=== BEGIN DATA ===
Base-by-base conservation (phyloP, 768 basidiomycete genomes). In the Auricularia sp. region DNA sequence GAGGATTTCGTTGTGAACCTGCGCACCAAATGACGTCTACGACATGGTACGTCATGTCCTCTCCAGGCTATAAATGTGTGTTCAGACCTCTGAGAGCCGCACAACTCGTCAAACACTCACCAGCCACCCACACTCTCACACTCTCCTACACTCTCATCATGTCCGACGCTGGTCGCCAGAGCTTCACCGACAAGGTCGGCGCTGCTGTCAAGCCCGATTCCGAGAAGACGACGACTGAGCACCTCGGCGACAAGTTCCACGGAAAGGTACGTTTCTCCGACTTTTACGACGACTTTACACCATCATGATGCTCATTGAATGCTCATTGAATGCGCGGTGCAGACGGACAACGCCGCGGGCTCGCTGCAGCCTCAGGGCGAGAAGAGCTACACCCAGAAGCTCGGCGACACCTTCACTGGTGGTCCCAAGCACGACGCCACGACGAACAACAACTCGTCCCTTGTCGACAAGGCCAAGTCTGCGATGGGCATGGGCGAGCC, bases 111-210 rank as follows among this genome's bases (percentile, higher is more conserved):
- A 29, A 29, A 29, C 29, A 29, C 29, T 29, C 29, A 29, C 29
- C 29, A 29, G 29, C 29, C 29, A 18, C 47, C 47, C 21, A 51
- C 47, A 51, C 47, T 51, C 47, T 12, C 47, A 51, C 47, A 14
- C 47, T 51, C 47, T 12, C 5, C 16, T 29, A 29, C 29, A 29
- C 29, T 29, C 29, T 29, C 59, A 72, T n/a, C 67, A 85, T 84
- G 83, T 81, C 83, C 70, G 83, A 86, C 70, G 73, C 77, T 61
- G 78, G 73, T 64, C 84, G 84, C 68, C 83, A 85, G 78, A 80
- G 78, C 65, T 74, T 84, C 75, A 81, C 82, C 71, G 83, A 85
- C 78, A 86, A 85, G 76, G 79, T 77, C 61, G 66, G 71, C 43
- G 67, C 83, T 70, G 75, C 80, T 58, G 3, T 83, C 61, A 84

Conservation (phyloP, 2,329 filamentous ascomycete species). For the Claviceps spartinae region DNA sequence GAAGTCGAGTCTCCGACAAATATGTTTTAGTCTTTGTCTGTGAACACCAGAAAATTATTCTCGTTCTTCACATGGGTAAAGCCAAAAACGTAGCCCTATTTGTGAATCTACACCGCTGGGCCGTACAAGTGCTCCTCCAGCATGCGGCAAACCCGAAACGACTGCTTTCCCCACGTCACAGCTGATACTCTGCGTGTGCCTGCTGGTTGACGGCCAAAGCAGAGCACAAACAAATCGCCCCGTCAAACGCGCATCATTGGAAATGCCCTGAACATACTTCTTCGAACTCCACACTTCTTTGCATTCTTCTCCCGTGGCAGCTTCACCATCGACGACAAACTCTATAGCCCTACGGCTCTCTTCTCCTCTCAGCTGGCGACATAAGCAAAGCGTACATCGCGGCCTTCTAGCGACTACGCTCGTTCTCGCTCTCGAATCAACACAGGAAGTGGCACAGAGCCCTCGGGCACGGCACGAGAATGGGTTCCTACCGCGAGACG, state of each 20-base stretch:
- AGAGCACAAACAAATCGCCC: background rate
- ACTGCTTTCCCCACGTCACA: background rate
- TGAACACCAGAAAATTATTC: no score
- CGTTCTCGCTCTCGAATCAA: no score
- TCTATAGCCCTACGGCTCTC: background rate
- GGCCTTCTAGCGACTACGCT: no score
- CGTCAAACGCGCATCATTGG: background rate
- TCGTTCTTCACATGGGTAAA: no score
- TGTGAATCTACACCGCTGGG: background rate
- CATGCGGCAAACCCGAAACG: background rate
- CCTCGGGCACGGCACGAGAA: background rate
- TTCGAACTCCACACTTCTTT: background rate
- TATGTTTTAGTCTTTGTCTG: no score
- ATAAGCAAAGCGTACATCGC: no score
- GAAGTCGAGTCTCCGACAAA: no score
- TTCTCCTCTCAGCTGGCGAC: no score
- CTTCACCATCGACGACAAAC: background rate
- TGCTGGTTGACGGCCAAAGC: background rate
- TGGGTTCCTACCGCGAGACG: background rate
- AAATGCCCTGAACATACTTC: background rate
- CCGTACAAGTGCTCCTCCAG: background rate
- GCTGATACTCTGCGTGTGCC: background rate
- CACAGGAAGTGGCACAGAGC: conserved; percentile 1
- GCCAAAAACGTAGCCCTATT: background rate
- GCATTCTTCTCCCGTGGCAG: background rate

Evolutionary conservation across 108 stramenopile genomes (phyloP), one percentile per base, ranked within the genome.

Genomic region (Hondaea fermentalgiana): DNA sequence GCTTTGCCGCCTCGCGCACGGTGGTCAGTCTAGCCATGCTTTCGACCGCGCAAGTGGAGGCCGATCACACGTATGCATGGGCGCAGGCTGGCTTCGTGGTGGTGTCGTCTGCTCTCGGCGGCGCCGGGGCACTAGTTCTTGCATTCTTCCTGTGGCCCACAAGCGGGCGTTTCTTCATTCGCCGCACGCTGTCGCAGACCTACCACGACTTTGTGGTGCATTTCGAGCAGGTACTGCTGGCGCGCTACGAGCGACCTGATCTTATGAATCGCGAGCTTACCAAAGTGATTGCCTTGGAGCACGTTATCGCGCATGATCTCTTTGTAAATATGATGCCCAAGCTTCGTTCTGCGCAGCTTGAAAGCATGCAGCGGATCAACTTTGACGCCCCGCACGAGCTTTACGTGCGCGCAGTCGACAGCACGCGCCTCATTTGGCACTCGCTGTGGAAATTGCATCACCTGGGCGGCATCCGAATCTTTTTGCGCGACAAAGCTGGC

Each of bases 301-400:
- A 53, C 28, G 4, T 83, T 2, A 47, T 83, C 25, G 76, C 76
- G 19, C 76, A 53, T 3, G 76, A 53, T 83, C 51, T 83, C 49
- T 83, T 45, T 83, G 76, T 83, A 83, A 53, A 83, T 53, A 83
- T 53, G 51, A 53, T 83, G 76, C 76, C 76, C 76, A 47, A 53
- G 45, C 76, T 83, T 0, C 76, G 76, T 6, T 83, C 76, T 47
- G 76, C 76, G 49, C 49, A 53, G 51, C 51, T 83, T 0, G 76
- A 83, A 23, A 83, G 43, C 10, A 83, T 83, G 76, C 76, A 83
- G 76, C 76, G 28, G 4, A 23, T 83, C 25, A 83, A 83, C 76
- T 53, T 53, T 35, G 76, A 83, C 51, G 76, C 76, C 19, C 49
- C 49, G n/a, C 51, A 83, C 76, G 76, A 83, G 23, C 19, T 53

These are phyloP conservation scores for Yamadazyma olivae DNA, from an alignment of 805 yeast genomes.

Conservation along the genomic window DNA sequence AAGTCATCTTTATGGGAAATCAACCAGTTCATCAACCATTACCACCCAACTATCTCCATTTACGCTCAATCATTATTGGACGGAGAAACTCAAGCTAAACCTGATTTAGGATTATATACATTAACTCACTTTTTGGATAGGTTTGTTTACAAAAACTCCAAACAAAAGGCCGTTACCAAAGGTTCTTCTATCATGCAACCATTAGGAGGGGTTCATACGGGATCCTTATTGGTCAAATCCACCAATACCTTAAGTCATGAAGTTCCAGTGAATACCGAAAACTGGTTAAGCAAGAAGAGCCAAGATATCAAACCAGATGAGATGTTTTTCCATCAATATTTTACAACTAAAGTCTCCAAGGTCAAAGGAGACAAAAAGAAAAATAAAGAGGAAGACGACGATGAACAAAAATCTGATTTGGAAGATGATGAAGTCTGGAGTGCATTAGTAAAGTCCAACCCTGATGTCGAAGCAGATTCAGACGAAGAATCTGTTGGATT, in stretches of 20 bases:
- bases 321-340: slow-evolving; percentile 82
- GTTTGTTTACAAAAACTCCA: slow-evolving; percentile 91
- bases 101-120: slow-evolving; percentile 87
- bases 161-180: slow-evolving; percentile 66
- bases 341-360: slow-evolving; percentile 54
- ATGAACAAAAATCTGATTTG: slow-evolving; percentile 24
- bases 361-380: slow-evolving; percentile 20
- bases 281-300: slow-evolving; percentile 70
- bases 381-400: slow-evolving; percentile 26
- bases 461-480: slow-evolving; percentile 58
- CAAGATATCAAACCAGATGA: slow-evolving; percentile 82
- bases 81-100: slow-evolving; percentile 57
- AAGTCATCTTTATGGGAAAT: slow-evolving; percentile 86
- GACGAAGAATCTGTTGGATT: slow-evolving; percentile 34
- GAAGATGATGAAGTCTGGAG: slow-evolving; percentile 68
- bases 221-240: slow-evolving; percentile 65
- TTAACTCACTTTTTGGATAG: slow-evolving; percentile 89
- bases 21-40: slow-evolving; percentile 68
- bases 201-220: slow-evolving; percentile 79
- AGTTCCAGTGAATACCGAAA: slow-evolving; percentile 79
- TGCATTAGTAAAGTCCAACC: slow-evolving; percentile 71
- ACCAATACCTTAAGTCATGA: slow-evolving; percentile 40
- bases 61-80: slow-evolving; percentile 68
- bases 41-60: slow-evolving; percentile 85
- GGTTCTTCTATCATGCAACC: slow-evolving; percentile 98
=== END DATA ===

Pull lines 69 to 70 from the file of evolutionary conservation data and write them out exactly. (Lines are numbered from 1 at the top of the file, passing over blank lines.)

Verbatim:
- TTAACTCACTTTTTGGATAG: slow-evolving; percentile 89
- bases 21-40: slow-evolving; percentile 68